First St. Patrick’s Day Celebration in America
ON THE SEVENTEENTH of March, people around the world celebrate the life of St. Patrick. The first such celebration in America seems to have taken place on this day, 17 March 1737 when the Charitable Irish Society of Boston held a St. Patrick’s Day celebration.
Though worth remembering because he converted Ireland to Christianity, we have little reliable information about Patrick. We are not even sure where he was born or when—it was somewhere on the western coast of England or Scotland in 372 or afterward.
His parents, Calpurniun and Conchessa, were leaders of a Christian community, but Patrick did not take their faith seriously until disaster struck. One day, while he was enjoying himself on the seashore, Irish pirates seized him. They sold him to a chieftain named Milchu who required him to tend sheep. In misery, Patrick turned to God:
I was sixteen years old and knew not the true God; but in that strange land the Lord opened my unbelieving eyes and, although late, I called my sins to mind, and was converted with my whole heart to the Lord my God....The love of God increased more and more in me with faith and the fear of His name. The Spirit urged me to such a degree that I poured forth as many as a hundred prayers in one day. And even during the night, in the forests and on the mountains where I kept my flock, the rain, and snow, and suffering which I endured, excited me to seek after God...”
Six years later, Patrick escaped and made his way home. However, he would not enjoy a permanent reunion with his family. In a dream, he saw Irish children pleading for the gospel, saying, “O holy youth, come back to Erin, and walk once more amongst us.” The Spirit of God confirmed his determination to return to his captors and preach the gospel. In preparation, he obtained Christian training.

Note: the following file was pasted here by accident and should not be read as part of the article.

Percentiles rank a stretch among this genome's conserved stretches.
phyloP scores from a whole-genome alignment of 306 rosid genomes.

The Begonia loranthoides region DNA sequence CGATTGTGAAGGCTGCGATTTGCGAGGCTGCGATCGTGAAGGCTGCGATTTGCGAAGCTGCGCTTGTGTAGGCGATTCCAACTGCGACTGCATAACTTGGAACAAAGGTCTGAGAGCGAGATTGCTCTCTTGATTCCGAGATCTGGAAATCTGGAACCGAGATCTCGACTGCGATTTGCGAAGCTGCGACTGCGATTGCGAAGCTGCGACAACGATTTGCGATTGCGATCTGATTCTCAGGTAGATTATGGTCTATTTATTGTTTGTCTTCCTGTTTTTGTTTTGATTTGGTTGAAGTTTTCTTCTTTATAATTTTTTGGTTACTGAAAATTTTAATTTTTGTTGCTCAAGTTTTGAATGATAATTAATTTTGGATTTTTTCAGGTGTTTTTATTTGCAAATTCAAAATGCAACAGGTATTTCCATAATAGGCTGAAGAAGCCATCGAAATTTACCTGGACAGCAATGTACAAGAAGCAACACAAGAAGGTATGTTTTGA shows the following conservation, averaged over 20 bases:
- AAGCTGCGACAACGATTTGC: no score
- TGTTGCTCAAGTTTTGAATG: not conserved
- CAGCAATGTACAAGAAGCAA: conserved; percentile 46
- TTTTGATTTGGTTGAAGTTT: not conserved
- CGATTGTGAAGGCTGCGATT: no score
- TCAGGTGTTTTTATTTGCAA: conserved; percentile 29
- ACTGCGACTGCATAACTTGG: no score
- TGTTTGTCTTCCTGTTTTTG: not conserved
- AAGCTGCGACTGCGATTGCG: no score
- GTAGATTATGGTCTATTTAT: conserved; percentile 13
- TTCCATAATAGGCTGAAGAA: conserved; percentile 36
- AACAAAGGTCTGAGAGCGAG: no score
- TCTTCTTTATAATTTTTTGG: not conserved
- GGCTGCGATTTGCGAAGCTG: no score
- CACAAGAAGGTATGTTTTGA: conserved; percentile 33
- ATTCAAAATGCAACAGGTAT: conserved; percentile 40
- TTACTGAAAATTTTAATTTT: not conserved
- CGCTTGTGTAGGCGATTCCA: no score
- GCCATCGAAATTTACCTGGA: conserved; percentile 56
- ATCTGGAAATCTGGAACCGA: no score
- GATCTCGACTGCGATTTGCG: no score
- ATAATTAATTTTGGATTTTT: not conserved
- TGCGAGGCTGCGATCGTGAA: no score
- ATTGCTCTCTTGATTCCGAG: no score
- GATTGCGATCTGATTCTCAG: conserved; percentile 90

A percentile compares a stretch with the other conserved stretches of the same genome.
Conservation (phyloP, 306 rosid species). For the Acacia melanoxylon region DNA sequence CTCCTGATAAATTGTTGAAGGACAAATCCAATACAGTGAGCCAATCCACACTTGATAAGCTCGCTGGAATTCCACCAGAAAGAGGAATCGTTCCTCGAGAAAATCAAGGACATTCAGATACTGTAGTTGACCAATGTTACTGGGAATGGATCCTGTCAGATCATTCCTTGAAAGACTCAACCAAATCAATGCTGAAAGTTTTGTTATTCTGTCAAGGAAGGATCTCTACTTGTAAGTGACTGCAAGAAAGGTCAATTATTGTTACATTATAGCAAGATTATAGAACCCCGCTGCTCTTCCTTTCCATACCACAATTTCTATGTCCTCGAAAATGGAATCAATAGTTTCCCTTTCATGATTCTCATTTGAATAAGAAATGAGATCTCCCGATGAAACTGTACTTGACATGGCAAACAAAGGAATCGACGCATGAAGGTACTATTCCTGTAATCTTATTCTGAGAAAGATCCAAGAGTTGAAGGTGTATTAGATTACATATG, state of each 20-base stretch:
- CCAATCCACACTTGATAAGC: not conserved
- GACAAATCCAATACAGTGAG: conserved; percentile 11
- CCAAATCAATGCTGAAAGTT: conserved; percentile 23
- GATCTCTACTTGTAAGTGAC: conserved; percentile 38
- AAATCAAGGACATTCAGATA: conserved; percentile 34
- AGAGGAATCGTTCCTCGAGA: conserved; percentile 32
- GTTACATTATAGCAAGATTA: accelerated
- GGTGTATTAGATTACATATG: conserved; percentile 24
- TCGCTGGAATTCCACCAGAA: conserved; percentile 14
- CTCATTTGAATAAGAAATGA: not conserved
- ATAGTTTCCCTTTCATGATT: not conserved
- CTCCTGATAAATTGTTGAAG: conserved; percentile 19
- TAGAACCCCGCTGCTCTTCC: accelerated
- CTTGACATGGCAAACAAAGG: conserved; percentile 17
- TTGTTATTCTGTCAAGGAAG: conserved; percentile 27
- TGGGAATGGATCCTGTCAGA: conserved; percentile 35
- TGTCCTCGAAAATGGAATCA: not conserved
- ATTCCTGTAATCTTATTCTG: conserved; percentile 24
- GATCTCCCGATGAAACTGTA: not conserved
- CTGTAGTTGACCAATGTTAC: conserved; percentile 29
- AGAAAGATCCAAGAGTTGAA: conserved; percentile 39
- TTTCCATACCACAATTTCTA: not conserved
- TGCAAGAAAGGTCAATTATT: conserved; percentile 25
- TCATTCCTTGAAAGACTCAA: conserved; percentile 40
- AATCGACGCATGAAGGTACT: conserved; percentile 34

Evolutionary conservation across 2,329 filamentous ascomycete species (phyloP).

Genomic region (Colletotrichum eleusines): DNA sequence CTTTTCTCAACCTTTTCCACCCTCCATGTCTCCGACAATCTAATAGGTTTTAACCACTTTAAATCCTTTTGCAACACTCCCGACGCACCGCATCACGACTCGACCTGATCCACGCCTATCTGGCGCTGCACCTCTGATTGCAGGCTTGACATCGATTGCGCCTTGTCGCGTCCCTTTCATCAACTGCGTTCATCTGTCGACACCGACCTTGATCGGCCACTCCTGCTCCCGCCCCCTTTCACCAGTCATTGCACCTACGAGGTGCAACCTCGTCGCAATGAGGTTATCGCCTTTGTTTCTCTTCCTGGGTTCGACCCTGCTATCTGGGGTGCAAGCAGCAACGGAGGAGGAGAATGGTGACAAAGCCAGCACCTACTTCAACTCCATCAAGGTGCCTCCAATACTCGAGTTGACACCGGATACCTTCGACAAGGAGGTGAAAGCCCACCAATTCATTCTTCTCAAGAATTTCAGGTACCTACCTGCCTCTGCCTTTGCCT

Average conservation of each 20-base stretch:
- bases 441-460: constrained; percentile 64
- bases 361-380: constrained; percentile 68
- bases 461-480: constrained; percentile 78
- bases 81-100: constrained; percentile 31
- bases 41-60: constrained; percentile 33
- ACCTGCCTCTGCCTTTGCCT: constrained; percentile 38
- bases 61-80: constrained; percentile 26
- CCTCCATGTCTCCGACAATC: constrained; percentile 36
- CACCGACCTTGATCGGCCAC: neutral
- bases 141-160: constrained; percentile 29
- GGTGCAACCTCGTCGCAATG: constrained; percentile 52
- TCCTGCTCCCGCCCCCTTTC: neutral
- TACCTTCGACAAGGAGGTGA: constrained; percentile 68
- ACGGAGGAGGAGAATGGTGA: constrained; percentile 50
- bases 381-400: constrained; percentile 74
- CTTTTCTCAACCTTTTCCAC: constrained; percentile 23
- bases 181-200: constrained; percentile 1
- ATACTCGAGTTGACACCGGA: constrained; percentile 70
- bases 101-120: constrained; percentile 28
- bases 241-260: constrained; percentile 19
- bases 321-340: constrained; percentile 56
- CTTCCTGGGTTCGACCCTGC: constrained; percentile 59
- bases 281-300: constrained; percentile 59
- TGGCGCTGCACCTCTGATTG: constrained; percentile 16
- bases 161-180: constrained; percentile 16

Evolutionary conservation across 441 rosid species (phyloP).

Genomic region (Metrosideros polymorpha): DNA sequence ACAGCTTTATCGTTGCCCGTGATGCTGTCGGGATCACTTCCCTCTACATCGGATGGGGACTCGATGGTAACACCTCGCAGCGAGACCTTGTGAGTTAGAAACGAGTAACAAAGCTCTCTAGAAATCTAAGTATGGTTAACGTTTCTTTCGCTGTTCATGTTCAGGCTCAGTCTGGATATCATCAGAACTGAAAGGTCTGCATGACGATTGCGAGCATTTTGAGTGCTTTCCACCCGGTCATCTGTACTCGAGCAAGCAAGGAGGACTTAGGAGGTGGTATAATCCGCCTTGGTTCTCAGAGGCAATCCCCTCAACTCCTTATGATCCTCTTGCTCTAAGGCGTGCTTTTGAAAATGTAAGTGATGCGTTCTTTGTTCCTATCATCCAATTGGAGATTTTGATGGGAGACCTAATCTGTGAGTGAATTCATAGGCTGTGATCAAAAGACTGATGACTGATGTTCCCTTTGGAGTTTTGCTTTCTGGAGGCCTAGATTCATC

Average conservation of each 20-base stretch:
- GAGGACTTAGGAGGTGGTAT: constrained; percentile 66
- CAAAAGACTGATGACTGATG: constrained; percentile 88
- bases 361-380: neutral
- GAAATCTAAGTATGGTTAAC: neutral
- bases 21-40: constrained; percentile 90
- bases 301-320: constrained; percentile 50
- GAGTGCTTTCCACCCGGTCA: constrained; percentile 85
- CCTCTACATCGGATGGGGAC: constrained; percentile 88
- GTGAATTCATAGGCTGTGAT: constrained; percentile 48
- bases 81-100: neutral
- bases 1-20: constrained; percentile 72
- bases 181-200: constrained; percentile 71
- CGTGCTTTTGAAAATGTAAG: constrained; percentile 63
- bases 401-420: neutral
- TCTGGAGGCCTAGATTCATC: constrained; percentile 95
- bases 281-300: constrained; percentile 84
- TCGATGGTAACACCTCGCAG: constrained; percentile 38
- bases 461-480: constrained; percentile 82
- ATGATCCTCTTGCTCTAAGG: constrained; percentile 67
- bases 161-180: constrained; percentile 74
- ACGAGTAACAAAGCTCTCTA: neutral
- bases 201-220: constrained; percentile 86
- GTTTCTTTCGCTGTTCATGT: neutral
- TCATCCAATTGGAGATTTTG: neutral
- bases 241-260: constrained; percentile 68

Patrick examines the facts and fable about the apostle to Ireland.
Patrick labored in Ireland the rest of his life, often in the face of fierce opposition, converting entire clans to Christianity. His confidence was in Christ. To him we may owe the beautiful prayer called “Patrick’s Breastplate” that includes these words:
“Christ with me, Christ before me, Christ behind me, Christ in me, Christ beneath me, Christ above me, Christ on my right, Christ on my left, Christ when I lie down, Christ when I sit down, Christ when I arise, Christ in the heart of every man who thinks of me, Christ in the mouth of everyone who speaks of me, Christ in every eye that sees me, Christ in every ear that hears me.”
Ireland became a repository of Christian faith. Within a century, the island would begin sending missionaries of its own to England, Scotland, and even to the European continent.
Legend says Patrick drove the snakes out of Ireland, but he does not need the assistance of that myth to bolster his accomplishments. He brought Christ to a nation and introduced changes that resulted in seven centuries of relative peace. That is his highest claim to honor.